3.  Status quo bias.  Again, a large conventional literature on this sort of effect (arising from different sources, perhaps) exists, and the extent to which Rosch is talking about something new is unclear to me.  Even to the extent that it is a new idea, its assessment here falls prey to the same problems I mention above.  Moreover Rosch’s comments fail to reflect the difficulty in differentiating a “normal” or “rational” preference for the status quo arising from, for example, risk aversion, avoidance of transaction costs and the obtaining of costly information from their “irrational,” status-quo biased counterparts.

4.  Sellers may not always behave rationally.  As Josh suggests, this is, at least as Rosch seems to think relevant, an absurd claim on his part.  First off, claiming the theory of the firm for the behavioralists, or ignoring the essential ways in which “conventional” economics accounts for the very things Rosch thinks it fails to account for, seriously calls into question the quality and clarity of Rosch’s thinking on this topic.  Second, everyone knows that perfection is an assumption and not a description of reality.  The constant refrain, sometimes implicit and sometimes explicit, that classical economics “presumes that people will always behave rationally to achieve the best outcome” is, I think, willfully misleading.  Especially along the lines Rosch suggests here (agency costs?  Really? This is something behavioralists invented?), economics has never assumed this kind of perfection, and entire fields revolve around its rejection.

Moreover, there is also a sly and perhaps willful disconnect in emphasis.  The critique ends up sounding like a disparagement of classical economics’ (presumed) description of actual, individual psychology and behavior rather than a critique of a methodological assumption used to achieve better analysis (Josh’s reference to Friedman here is apt, of course).  Saying the behavioralists have a good handle on certain aspects of human psychology is not at all the same thing as saying they have a good approach to making those bits of knowledge systematic and useful.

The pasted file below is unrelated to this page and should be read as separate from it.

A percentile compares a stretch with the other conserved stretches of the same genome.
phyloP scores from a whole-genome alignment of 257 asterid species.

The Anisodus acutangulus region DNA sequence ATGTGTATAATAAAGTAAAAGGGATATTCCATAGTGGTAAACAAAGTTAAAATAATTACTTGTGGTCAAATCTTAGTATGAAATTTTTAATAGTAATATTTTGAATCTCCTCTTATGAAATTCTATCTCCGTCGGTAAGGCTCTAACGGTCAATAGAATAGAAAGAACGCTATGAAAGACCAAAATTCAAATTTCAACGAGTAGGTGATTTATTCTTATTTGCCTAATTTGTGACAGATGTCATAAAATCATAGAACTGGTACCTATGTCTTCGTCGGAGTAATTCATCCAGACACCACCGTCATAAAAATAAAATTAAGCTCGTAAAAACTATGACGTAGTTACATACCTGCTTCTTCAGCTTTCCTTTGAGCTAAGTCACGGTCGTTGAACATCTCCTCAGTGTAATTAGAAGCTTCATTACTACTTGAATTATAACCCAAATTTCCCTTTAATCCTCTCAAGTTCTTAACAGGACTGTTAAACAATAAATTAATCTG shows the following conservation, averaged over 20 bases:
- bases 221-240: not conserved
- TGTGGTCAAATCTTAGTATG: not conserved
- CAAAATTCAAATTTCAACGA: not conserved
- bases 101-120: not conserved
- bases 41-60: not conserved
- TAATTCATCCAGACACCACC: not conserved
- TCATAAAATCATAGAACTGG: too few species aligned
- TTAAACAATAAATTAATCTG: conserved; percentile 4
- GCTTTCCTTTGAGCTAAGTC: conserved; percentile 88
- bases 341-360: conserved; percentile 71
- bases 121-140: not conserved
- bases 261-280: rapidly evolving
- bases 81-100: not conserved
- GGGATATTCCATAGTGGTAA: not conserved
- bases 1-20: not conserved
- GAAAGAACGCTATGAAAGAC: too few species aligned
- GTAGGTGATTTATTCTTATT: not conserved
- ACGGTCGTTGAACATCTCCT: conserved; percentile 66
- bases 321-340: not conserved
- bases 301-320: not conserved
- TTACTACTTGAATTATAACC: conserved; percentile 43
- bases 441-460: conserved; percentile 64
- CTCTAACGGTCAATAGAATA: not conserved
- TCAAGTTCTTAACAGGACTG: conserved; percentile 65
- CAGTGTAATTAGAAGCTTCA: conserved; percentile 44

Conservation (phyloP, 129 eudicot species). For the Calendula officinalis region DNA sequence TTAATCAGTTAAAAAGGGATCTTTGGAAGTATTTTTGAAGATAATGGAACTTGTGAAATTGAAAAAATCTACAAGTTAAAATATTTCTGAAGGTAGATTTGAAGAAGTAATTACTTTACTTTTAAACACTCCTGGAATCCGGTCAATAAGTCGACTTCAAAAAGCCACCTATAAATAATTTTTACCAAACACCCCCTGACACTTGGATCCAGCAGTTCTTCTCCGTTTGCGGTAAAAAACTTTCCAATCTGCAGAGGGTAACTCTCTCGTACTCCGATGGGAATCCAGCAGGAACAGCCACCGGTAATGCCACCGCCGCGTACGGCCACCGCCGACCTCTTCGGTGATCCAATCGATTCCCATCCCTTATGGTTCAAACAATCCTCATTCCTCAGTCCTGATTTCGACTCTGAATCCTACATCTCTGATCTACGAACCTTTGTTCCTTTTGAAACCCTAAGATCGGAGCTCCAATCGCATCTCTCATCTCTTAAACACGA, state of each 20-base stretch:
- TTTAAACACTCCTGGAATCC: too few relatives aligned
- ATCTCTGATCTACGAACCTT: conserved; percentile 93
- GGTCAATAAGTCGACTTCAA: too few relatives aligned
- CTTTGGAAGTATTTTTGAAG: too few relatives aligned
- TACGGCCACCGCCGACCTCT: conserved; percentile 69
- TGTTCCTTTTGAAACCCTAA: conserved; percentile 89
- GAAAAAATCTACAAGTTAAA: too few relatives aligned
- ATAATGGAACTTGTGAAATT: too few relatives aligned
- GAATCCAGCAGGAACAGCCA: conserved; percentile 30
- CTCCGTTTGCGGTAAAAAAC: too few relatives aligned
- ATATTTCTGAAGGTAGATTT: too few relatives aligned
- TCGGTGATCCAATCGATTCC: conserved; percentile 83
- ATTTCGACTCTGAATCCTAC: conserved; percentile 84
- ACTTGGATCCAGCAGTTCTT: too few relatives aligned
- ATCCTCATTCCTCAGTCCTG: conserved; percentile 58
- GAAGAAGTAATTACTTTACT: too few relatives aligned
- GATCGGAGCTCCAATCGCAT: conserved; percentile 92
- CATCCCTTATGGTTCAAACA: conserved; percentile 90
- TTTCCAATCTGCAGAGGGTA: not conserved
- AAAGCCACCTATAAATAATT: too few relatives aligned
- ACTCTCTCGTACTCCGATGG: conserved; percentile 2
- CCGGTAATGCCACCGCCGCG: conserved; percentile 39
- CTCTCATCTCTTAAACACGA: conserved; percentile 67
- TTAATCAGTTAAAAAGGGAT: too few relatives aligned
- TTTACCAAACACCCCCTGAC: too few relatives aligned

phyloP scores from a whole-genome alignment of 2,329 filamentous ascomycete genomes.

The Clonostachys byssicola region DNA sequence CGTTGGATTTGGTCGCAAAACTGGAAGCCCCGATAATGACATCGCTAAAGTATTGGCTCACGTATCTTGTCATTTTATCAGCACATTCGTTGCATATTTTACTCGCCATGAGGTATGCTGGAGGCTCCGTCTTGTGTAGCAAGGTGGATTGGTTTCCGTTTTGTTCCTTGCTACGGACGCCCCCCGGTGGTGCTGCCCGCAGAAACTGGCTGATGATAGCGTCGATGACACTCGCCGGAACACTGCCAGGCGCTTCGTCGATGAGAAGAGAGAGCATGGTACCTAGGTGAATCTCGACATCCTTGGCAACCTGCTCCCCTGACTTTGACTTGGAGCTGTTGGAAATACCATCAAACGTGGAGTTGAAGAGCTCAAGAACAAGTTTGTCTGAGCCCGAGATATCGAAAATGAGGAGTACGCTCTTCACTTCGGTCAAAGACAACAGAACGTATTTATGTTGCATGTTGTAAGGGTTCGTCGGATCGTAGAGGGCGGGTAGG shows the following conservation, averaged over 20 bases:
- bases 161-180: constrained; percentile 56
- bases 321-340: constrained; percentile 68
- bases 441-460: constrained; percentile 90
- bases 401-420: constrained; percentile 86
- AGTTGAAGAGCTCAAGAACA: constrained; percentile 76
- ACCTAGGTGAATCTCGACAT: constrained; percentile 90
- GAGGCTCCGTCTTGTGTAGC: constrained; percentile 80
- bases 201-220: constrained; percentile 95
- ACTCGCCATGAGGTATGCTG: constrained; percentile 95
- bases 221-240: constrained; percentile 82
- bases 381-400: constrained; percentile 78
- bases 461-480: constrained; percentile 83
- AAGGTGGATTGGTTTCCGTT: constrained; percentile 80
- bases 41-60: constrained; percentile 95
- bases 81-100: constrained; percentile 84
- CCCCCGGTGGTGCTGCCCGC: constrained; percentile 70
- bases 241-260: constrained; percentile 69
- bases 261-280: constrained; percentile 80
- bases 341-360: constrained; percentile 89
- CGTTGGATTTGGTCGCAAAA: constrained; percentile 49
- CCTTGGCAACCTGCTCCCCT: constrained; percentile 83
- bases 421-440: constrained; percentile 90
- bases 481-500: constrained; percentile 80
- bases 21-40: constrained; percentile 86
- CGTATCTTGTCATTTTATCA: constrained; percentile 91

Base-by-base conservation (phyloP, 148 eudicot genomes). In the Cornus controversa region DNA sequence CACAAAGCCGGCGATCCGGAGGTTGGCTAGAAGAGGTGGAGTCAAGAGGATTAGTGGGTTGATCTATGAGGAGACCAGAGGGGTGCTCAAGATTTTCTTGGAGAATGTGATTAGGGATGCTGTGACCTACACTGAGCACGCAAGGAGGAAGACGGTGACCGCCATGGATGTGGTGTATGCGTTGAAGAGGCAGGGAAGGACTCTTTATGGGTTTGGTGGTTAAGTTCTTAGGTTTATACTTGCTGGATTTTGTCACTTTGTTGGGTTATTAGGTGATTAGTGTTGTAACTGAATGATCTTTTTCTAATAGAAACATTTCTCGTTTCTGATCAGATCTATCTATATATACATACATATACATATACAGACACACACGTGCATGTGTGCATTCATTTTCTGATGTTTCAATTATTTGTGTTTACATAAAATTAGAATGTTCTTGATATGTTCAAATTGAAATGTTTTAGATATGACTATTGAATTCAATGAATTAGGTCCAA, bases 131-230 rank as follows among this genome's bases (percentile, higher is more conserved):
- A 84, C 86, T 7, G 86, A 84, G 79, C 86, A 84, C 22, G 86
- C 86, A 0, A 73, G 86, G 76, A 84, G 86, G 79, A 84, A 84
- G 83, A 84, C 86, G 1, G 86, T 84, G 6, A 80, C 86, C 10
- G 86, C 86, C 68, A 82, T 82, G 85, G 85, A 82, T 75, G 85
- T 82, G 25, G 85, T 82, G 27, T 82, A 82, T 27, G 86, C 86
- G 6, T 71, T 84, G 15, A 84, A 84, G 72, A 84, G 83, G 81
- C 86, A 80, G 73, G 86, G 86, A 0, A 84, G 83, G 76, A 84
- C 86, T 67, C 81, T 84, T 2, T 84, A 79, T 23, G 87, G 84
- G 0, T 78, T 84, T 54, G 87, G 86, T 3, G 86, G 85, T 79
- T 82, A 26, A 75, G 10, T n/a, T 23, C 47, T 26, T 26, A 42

Rosch’s policy recommendation:

Finally, Rosch pulls all of this together to make a recommendation: Merger review should rely more heavily on documentary evidence of merging parties’ “actual intent.”  In Rosch’s words, neoclassical economics has a problem dealing with behavioral economics because it

suggests [that neoclassical] models are imperfect and that better evidence (i.e., the parties’ documents and testimony) may be just as accurate at predicting competitive effects.

Um, no.  Actually there is nothing in behavioral economics, and certainly nothing in Rosch’s speech, that supports the claim that the parties’ documents may be just as accurate as neoclassical models (nor do I think that most neoclassical economists, other than a few misguided post-Chicagoans, think they should base their analysis of cases solely on abstract theories) at predicting competitive effects.

Of course regular readers know that this is a hot button for me.  My paper with Marc Williamson on the serious problems with relying on documents to infer intent, and on relying on expressions of intent as meaningful to relevant antitrust analysis, must have made little impression on Rosch (in case you haven’t looked at it in a while, the paper, Hot Docs vs. Cold Economics, is here).

Not only does Rosch’s assertion overstate the claims that even behavioralists would make for their ability to understand, interpret and systematize human and group psychology and sociology, it completely glosses over the incredibly thorny problem of the disconnect between that which is intended and that which actually is.  Nothing in the behavioral literature says anything at all about this problem, and it is a serious lapse for a Commissioner of the FTC to suggest that better knowledge (assuming it is better knowledge) about intent permits stronger conclusions about competitive effects.  This is just a non sequitur.

Overall I find the Commissioner’s speech to be seriously lacking.  I understand and applaud the effort to find knowledge useful to the antitrust enterprise wherever it may lie.  But one can’t help feeling that Rosch is a bit too enthusiastic, combative, naïve and, thus, careless in his support for the usefulness of this particular bit of knowledge.